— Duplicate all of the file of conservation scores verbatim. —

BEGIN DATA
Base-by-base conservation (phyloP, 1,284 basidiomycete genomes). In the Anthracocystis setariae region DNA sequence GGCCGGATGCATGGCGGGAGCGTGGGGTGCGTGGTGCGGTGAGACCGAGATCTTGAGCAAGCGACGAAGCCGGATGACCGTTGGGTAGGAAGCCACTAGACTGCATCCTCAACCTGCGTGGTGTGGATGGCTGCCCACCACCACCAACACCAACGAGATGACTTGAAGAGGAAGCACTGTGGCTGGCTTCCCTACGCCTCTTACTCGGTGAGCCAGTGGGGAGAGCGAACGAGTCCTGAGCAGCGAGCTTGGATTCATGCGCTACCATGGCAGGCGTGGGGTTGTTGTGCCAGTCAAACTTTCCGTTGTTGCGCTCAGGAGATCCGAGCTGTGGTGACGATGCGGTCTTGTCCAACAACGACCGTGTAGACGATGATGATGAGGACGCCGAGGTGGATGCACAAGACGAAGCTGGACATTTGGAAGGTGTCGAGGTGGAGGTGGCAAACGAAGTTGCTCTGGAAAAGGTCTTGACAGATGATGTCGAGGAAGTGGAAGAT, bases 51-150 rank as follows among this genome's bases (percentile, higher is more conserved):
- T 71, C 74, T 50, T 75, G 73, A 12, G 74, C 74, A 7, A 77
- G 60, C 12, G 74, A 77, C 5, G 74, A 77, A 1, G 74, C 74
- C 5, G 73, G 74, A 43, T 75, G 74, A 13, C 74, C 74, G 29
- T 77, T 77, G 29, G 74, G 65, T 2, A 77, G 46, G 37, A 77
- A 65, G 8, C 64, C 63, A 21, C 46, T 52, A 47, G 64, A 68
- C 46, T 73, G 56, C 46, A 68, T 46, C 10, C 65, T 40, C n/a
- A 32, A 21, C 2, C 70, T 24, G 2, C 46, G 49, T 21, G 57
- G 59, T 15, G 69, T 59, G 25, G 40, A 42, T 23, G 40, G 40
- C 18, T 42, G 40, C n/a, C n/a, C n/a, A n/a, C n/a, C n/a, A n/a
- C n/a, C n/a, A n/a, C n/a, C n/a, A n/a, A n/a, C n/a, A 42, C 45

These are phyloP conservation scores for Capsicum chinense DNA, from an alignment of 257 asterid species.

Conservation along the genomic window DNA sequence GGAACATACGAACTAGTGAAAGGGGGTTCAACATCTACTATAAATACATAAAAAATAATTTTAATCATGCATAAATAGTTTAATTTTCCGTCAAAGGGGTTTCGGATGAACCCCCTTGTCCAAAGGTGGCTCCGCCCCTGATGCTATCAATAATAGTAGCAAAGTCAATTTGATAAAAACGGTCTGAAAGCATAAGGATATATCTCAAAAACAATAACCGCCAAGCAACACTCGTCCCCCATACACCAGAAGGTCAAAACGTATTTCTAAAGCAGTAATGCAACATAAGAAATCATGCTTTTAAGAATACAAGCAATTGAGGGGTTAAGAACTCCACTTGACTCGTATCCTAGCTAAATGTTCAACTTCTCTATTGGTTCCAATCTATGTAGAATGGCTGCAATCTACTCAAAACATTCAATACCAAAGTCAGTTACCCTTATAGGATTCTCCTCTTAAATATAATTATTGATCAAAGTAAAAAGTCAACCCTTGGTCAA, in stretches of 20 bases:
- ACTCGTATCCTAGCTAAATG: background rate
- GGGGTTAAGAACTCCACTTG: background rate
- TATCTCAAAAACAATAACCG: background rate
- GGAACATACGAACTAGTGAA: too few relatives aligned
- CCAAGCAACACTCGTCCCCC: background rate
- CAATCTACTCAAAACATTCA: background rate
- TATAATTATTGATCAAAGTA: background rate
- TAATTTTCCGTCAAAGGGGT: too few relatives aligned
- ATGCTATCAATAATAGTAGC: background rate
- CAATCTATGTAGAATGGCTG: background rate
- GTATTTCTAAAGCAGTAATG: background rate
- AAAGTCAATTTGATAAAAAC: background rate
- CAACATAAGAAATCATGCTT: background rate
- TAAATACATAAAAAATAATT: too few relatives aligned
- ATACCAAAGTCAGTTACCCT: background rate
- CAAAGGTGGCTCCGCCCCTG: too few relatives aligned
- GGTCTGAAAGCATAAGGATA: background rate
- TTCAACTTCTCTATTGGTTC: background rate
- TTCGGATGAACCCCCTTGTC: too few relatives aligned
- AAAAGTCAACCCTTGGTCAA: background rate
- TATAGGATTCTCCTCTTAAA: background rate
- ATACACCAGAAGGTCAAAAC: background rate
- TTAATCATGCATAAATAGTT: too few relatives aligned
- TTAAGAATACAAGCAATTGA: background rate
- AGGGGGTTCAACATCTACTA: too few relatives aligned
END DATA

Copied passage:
Base-by-base conservation (phyloP, 1,284 basidiomycete genomes). In the Anthracocystis setariae region DNA sequence GGCCGGATGCATGGCGGGAGCGTGGGGTGCGTGGTGCGGTGAGACCGAGATCTTGAGCAAGCGACGAAGCCGGATGACCGTTGGGTAGGAAGCCACTAGACTGCATCCTCAACCTGCGTGGTGTGGATGGCTGCCCACCACCACCAACACCAACGAGATGACTTGAAGAGGAAGCACTGTGGCTGGCTTCCCTACGCCTCTTACTCGGTGAGCCAGTGGGGAGAGCGAACGAGTCCTGAGCAGCGAGCTTGGATTCATGCGCTACCATGGCAGGCGTGGGGTTGTTGTGCCAGTCAAACTTTCCGTTGTTGCGCTCAGGAGATCCGAGCTGTGGTGACGATGCGGTCTTGTCCAACAACGACCGTGTAGACGATGATGATGAGGACGCCGAGGTGGATGCACAAGACGAAGCTGGACATTTGGAAGGTGTCGAGGTGGAGGTGGCAAACGAAGTTGCTCTGGAAAAGGTCTTGACAGATGATGTCGAGGAAGTGGAAGAT, bases 51-150 rank as follows among this genome's bases (percentile, higher is more conserved):
- T 71, C 74, T 50, T 75, G 73, A 12, G 74, C 74, A 7, A 77
- G 60, C 12, G 74, A 77, C 5, G 74, A 77, A 1, G 74, C 74
- C 5, G 73, G 74, A 43, T 75, G 74, A 13, C 74, C 74, G 29
- T 77, T 77, G 29, G 74, G 65, T 2, A 77, G 46, G 37, A 77
- A 65, G 8, C 64, C 63, A 21, C 46, T 52, A 47, G 64, A 68
- C 46, T 73, G 56, C 46, A 68, T 46, C 10, C 65, T 40, C n/a
- A 32, A 21, C 2, C 70, T 24, G 2, C 46, G 49, T 21, G 57
- G 59, T 15, G 69, T 59, G 25, G 40, A 42, T 23, G 40, G 40
- C 18, T 42, G 40, C n/a, C n/a, C n/a, A n/a, C n/a, C n/a, A n/a
- C n/a, C n/a, A n/a, C n/a, C n/a, A n/a, A n/a, C n/a, A 42, C 45

These are phyloP conservation scores for Capsicum chinense DNA, from an alignment of 257 asterid species.

Conservation along the genomic window DNA sequence GGAACATACGAACTAGTGAAAGGGGGTTCAACATCTACTATAAATACATAAAAAATAATTTTAATCATGCATAAATAGTTTAATTTTCCGTCAAAGGGGTTTCGGATGAACCCCCTTGTCCAAAGGTGGCTCCGCCCCTGATGCTATCAATAATAGTAGCAAAGTCAATTTGATAAAAACGGTCTGAAAGCATAAGGATATATCTCAAAAACAATAACCGCCAAGCAACACTCGTCCCCCATACACCAGAAGGTCAAAACGTATTTCTAAAGCAGTAATGCAACATAAGAAATCATGCTTTTAAGAATACAAGCAATTGAGGGGTTAAGAACTCCACTTGACTCGTATCCTAGCTAAATGTTCAACTTCTCTATTGGTTCCAATCTATGTAGAATGGCTGCAATCTACTCAAAACATTCAATACCAAAGTCAGTTACCCTTATAGGATTCTCCTCTTAAATATAATTATTGATCAAAGTAAAAAGTCAACCCTTGGTCAA, in stretches of 20 bases:
- ACTCGTATCCTAGCTAAATG: background rate
- GGGGTTAAGAACTCCACTTG: background rate
- TATCTCAAAAACAATAACCG: background rate
- GGAACATACGAACTAGTGAA: too few relatives aligned
- CCAAGCAACACTCGTCCCCC: background rate
- CAATCTACTCAAAACATTCA: background rate
- TATAATTATTGATCAAAGTA: background rate
- TAATTTTCCGTCAAAGGGGT: too few relatives aligned
- ATGCTATCAATAATAGTAGC: background rate
- CAATCTATGTAGAATGGCTG: background rate
- GTATTTCTAAAGCAGTAATG: background rate
- AAAGTCAATTTGATAAAAAC: background rate
- CAACATAAGAAATCATGCTT: background rate
- TAAATACATAAAAAATAATT: too few relatives aligned
- ATACCAAAGTCAGTTACCCT: background rate
- CAAAGGTGGCTCCGCCCCTG: too few relatives aligned
- GGTCTGAAAGCATAAGGATA: background rate
- TTCAACTTCTCTATTGGTTC: background rate
- TTCGGATGAACCCCCTTGTC: too few relatives aligned
- AAAAGTCAACCCTTGGTCAA: background rate
- TATAGGATTCTCCTCTTAAA: background rate
- ATACACCAGAAGGTCAAAAC: background rate
- TTAATCATGCATAAATAGTT: too few relatives aligned
- TTAAGAATACAAGCAATTGA: background rate
- AGGGGGTTCAACATCTACTA: too few relatives aligned